BY: CAROLINE ROLF
After the loss of a loved one, it’s common to keep a belonging of theirs to cherish the departed forever. Some choose to express their sympathy with a memorial tattoo.
Dedicating a piece of ink to the deceased is a common trend in the tattoo world. But for some, a simple design is not enough. Memorial tattoos have reached a new level, which sees the cremated remains infused into the ink.
Having a loved one infused directly into the body, cremation tattoos leave a mark that goes beyond the skin’s depth.
The tradition of memorial tattoos dates back to Polynesians, according to the Centre for Death and Society. The practice of commemorative or ritual tattoos continues to gain popularity presently as more bereaving people are seeking out personal works of body art.
Although some consider it a medical procedure, many tattoo artists are growing more comfortable with these unique types of markings. The microscopic amount of ashes is sterilized in an autoclave, as is the rest of the equipment. Once the cremains are a fine powder, they can be mixed with the ink.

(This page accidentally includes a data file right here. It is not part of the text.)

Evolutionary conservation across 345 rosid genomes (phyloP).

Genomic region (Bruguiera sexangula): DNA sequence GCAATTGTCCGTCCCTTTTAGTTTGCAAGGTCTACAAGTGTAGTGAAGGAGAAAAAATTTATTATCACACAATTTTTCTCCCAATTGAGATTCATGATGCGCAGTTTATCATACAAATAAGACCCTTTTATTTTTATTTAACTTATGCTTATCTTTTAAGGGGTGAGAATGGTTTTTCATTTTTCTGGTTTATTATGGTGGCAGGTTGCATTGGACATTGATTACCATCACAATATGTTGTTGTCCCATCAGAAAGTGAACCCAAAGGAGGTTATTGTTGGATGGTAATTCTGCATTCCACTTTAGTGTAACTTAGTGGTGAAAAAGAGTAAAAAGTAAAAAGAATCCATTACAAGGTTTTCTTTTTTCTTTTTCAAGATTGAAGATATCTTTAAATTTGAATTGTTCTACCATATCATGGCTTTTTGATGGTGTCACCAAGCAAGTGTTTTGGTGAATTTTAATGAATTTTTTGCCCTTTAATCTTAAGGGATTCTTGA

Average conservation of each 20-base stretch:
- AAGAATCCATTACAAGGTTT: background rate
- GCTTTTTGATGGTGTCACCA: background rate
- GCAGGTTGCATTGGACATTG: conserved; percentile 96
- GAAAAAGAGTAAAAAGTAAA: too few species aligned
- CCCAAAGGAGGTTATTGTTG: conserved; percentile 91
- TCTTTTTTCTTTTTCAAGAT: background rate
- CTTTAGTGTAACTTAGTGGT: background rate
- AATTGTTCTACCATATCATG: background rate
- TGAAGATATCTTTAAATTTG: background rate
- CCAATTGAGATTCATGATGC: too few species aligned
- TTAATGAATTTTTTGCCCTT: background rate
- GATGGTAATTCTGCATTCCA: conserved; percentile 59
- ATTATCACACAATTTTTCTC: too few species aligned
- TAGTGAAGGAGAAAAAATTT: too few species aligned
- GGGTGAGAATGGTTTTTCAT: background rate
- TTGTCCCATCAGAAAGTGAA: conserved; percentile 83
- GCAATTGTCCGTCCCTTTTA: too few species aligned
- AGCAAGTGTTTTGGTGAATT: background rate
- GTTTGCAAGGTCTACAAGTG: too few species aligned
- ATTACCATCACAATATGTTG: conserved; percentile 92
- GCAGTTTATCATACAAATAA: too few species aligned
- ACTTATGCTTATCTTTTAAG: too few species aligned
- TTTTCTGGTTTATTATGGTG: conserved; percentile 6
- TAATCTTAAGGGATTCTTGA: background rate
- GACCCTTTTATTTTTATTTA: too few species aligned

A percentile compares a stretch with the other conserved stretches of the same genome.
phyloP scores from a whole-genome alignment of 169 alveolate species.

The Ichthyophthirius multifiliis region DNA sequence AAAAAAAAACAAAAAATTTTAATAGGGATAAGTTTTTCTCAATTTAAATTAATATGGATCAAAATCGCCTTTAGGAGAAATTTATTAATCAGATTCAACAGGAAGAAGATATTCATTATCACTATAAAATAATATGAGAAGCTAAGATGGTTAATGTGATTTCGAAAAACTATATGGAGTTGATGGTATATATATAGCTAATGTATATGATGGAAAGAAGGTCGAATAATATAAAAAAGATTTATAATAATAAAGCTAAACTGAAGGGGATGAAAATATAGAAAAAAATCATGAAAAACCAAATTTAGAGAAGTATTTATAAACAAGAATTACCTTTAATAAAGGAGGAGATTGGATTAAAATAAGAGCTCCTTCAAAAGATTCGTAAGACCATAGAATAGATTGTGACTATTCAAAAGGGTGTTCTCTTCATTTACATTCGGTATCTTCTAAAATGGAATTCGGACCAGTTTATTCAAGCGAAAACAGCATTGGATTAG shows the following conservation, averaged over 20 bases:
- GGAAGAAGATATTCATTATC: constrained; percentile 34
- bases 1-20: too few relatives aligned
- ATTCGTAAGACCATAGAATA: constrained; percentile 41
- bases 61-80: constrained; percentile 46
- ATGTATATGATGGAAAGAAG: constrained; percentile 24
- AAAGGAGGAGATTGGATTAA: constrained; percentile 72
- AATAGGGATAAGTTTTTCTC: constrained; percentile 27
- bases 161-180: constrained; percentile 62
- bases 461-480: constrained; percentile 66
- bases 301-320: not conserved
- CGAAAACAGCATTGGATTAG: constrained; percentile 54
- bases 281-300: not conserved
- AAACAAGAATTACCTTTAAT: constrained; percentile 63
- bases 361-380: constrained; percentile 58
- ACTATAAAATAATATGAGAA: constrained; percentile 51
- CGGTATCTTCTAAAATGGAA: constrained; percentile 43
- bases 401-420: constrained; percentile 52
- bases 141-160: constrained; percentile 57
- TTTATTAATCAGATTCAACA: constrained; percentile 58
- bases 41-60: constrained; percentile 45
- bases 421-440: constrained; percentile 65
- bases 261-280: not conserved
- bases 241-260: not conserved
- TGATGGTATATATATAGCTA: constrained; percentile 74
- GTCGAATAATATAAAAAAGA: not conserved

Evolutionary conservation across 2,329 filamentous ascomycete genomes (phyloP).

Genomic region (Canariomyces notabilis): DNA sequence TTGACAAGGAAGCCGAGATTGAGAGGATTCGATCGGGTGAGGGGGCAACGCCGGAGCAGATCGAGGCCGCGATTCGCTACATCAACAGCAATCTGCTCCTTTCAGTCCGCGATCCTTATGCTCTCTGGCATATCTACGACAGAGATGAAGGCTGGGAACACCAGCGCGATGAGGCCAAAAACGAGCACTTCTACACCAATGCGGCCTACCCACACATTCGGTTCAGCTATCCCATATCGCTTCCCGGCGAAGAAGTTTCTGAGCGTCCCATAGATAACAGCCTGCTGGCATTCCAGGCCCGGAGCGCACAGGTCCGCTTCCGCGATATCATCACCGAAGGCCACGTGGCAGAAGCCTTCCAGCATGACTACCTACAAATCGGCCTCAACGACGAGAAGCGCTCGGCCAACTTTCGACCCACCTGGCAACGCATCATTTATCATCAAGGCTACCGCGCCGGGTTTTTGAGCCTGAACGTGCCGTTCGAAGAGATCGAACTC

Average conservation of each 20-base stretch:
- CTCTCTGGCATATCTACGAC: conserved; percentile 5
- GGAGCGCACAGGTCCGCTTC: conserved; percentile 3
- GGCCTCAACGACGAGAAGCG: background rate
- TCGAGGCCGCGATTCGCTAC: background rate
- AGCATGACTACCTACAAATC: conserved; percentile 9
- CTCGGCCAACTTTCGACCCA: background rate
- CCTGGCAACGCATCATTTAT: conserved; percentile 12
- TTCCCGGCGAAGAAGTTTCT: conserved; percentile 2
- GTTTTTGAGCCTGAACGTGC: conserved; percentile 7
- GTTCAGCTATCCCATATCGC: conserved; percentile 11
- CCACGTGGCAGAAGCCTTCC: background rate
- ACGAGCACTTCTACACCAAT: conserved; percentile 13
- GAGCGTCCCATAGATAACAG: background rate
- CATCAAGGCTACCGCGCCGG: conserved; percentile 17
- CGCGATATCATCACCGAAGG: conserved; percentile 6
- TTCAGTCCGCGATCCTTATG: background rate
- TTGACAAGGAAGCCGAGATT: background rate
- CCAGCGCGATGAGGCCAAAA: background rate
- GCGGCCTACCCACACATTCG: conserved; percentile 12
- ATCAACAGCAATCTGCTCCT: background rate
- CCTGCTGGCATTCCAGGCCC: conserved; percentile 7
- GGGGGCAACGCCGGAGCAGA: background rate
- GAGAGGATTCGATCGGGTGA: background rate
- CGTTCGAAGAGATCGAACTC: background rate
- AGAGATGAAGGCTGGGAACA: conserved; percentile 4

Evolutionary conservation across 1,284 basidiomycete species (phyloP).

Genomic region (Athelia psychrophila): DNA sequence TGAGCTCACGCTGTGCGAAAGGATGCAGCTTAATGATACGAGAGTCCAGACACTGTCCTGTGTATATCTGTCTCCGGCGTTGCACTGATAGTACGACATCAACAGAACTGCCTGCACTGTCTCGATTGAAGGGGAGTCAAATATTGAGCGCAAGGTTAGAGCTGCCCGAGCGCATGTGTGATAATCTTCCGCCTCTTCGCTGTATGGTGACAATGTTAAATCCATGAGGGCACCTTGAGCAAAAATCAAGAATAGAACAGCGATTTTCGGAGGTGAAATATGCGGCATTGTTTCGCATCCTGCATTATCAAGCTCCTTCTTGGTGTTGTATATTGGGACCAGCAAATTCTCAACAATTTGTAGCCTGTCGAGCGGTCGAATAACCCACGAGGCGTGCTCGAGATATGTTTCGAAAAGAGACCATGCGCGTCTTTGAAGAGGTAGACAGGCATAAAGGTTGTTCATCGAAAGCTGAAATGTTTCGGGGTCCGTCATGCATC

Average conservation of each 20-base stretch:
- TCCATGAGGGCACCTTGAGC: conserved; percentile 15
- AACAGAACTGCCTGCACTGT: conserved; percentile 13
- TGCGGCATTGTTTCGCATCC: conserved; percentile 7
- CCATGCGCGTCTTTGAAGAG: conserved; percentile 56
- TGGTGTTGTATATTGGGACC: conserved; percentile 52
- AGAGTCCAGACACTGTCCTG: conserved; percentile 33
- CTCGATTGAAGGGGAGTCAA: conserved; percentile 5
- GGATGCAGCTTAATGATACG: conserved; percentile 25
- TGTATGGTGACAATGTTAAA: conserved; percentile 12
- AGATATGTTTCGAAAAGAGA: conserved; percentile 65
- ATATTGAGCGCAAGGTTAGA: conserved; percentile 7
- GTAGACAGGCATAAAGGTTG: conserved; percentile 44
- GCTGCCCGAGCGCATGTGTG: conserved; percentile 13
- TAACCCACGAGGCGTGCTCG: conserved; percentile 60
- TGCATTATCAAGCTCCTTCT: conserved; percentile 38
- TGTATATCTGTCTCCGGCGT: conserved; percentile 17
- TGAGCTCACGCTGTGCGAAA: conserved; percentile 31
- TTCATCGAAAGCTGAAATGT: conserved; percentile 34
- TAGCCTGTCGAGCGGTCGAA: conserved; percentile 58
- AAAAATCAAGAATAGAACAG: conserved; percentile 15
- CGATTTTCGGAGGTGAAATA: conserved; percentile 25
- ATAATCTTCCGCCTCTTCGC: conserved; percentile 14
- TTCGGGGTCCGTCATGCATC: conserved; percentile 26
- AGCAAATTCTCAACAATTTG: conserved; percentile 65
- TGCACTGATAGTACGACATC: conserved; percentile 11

Tattoo artist, Trish Rodgers has dedicated this paw print to her deceased cat, Thunder, mixing the cat’s ashes into the ink.
Some health and safety experts such as Health Canada warn that the “introduction of an unknown or unsterile material into the ink may cause injury to the user,” although advocates for ritual tattoos say that the sterile ashes pose no health risk whatsoever.
The entire process of death in our culture is heavily sanitized, from hospitals to funeral homes, only really subsiding for the service. These tattoos are a fascinating way to reopen the dialogue.